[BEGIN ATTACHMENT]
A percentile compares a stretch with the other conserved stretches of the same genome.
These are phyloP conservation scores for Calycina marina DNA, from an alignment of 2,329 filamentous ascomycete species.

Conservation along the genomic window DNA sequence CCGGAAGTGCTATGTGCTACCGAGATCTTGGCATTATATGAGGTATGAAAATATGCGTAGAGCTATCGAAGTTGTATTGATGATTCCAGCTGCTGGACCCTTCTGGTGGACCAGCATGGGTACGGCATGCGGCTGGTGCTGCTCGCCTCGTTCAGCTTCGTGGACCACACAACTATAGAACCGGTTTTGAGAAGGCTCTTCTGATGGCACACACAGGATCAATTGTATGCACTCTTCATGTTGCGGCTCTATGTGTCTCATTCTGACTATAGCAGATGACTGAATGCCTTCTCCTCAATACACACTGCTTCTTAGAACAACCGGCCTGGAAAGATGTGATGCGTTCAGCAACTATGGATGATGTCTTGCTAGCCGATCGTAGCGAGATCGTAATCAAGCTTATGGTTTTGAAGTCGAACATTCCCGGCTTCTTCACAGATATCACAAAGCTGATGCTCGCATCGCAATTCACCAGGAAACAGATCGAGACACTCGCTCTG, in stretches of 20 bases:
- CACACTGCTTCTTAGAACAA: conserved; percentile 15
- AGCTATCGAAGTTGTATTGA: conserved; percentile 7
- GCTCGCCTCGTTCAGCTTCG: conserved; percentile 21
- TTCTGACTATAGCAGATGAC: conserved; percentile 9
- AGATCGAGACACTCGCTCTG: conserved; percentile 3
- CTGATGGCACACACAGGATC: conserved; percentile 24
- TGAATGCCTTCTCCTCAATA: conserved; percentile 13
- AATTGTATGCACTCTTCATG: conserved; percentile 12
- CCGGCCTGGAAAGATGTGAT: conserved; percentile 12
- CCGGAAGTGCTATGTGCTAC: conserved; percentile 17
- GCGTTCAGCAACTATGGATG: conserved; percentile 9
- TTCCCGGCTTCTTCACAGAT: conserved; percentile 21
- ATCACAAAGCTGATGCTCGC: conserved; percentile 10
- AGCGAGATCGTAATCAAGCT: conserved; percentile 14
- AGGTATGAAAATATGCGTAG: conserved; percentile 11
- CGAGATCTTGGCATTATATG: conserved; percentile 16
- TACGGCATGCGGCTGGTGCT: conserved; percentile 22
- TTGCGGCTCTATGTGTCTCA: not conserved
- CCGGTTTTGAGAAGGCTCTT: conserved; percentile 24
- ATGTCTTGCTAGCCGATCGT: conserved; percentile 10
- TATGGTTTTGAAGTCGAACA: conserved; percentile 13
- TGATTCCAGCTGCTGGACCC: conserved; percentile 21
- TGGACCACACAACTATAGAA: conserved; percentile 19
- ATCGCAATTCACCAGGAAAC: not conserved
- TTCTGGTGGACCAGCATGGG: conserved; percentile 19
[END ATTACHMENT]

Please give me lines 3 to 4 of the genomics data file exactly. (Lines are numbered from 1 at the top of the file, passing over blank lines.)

Conservation along the genomic window DNA sequence CCGGAAGTGCTATGTGCTACCGAGATCTTGGCATTATATGAGGTATGAAAATATGCGTAGAGCTATCGAAGTTGTATTGATGATTCCAGCTGCTGGACCCTTCTGGTGGACCAGCATGGGTACGGCATGCGGCTGGTGCTGCTCGCCTCGTTCAGCTTCGTGGACCACACAACTATAGAACCGGTTTTGAGAAGGCTCTTCTGATGGCACACACAGGATCAATTGTATGCACTCTTCATGTTGCGGCTCTATGTGTCTCATTCTGACTATAGCAGATGACTGAATGCCTTCTCCTCAATACACACTGCTTCTTAGAACAACCGGCCTGGAAAGATGTGATGCGTTCAGCAACTATGGATGATGTCTTGCTAGCCGATCGTAGCGAGATCGTAATCAAGCTTATGGTTTTGAAGTCGAACATTCCCGGCTTCTTCACAGATATCACAAAGCTGATGCTCGCATCGCAATTCACCAGGAAACAGATCGAGACACTCGCTCTG, in stretches of 20 bases:
- CACACTGCTTCTTAGAACAA: conserved; percentile 15